RENTON, Wash. (AP) — After an injury-shortened rookie year, running back Chris Carson spent his second season with the Seattle Seahawks proving he is a legitimate bruiser who can be a primary ball carrier.
Despite rushing for more than 1,100 yards, however, there is a good chance Carson will find himself sharing the workload this season with second-year back Rashaad Penny. And Carson sounds just fine with that.
"We got a lot of guys that can do a lot of different things," Carson said. "We complement each other really well so it's just great to have that kind of depth."
Carson is still going to be the headliner in an offense that is expected to run the ball as much as any team in the league, if not more. But last year's first-round pick, Penny, appears primed for a potential breakout season as Carson's complement.
A year ago, Seattle averaged 160 yards per game on the ground to lead the NFL, going against a league-wide trend.
"You can say that the running back position and the running game have been devalued," Carson said. "I'm just glad it's not here, you know what I'm saying? I'm glad that they really utilize the running game a lot."
Carson rushed for 1,151 yards and nine touchdowns last season. His 247 rushing attempts were seventh in the league, but he missed two games with minor injuries, highlighting the need for depth.
That's where Penny could get his chance, and he appears to have put in the work during the offseason to deserve additional carries. His rookie season hit a bump early when he broke a finger during training camp and the recovery seemed to stunt much of his development. It was the first significant injury Penny had suffered.
"It messed me up mentally. It took a toll on me," Penny said. "I think it was a huge step of my rookie year — getting hurt, not participating in practice, losing that speed, losing that edge, losing that aggressiveness and attack on how I was presenting myself last year."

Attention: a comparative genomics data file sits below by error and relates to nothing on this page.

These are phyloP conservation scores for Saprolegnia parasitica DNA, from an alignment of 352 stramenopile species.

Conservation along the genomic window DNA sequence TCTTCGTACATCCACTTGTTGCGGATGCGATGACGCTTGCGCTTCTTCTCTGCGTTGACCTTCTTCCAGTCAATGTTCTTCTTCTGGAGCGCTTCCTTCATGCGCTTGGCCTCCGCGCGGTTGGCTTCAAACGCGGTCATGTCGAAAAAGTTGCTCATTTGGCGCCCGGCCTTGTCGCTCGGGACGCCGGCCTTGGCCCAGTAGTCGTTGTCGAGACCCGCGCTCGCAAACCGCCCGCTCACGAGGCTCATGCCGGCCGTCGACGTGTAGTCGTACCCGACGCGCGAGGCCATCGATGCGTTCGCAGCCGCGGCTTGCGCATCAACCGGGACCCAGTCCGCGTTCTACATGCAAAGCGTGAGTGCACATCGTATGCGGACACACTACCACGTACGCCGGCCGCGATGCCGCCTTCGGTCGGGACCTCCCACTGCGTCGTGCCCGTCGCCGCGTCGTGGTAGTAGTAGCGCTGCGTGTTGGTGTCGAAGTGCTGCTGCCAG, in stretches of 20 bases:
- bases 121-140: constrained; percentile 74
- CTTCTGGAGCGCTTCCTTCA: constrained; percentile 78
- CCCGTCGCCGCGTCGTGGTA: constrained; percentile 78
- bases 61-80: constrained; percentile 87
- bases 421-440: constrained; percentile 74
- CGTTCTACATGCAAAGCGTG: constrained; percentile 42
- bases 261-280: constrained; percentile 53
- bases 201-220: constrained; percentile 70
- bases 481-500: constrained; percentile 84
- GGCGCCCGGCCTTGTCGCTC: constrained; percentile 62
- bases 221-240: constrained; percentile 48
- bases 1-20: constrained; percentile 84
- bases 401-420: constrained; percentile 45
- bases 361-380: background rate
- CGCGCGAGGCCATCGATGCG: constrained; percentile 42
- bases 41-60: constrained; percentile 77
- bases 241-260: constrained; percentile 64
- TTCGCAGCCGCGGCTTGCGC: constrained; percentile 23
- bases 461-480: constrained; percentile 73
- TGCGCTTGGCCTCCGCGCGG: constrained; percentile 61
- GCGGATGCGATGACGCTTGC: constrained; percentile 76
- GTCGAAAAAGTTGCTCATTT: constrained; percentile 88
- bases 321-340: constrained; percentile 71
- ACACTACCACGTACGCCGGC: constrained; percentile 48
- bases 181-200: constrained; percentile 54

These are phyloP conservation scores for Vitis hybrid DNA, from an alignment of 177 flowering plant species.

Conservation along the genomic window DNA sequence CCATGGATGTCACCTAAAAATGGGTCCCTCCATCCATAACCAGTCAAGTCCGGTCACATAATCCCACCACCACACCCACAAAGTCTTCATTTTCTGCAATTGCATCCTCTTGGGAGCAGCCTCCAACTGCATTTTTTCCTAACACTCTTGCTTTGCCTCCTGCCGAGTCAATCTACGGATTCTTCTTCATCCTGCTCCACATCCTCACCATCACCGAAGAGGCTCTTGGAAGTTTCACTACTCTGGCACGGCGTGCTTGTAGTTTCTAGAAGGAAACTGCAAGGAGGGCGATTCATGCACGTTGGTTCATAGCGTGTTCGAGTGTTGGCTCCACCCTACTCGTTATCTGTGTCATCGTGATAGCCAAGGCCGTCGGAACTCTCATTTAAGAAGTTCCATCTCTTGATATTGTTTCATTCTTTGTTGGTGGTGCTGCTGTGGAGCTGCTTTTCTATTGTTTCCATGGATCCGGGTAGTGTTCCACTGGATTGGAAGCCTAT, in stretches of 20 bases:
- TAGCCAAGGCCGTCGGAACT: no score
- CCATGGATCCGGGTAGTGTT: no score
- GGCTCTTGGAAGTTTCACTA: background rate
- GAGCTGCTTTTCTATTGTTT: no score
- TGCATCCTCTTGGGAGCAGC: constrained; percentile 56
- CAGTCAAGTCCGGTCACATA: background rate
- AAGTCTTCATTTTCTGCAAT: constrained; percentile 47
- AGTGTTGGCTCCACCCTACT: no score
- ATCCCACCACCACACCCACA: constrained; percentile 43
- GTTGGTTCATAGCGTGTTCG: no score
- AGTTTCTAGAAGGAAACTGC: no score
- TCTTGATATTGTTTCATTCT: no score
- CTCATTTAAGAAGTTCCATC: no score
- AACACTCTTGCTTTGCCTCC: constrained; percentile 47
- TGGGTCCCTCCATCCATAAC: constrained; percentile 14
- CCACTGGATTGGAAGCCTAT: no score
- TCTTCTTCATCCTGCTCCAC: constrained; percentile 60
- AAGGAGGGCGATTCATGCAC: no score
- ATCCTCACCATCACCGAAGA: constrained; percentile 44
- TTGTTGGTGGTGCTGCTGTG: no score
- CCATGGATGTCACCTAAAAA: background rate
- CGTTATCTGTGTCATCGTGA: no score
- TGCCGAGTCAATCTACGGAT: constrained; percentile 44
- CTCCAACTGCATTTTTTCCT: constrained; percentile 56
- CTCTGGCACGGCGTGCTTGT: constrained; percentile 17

It wasn't until the second half of the season — including a memorable game in a loss to the Rams where he rushed for 108 yards — that Penny finally started to become a factor. The game against the Rams was a brief glimpse of what the Seahawks believe they will see out of him.
"Rashaad came back with his weight in a place, where his body fat was way down from what it was before," coach Pete Carroll said. "He had a great offseason, he's stronger and faster than he's been. He looks really, really good right now. We are really excited about it."
One area where Seattle would like to see more production from Carson and Penny is in the passing game. Carson had 20 receptions and Penny had just nine last season, while now departed third-down back Mike Davis got most of the receptions among the running backs. The Seahawks believe the combo of Carson and Penny can make up for the 34 receptions Davis had last season. Offensive coordinator Brian Schottenheimer said roughly 50 targets for Carson would be a reasonable goal.
"People are understanding that getting the ball to your backs in space in the passing game is a good thing," Schottenheimer said. "They're still as elusive as they are running the ball, so when you get them the ball out in space in the passing game it's the same problem for the defense. They have to make those plays out in space on really good athletes."
NOTES: Seattle held its final public practice Thursday. Among those returning to action after sitting out due to minor injuries were TE Jacob Hollister (groin), RB Travis Homer (quad), RB C.J. Prosise (hip) and RB/WR J.D. McKissic (foot).
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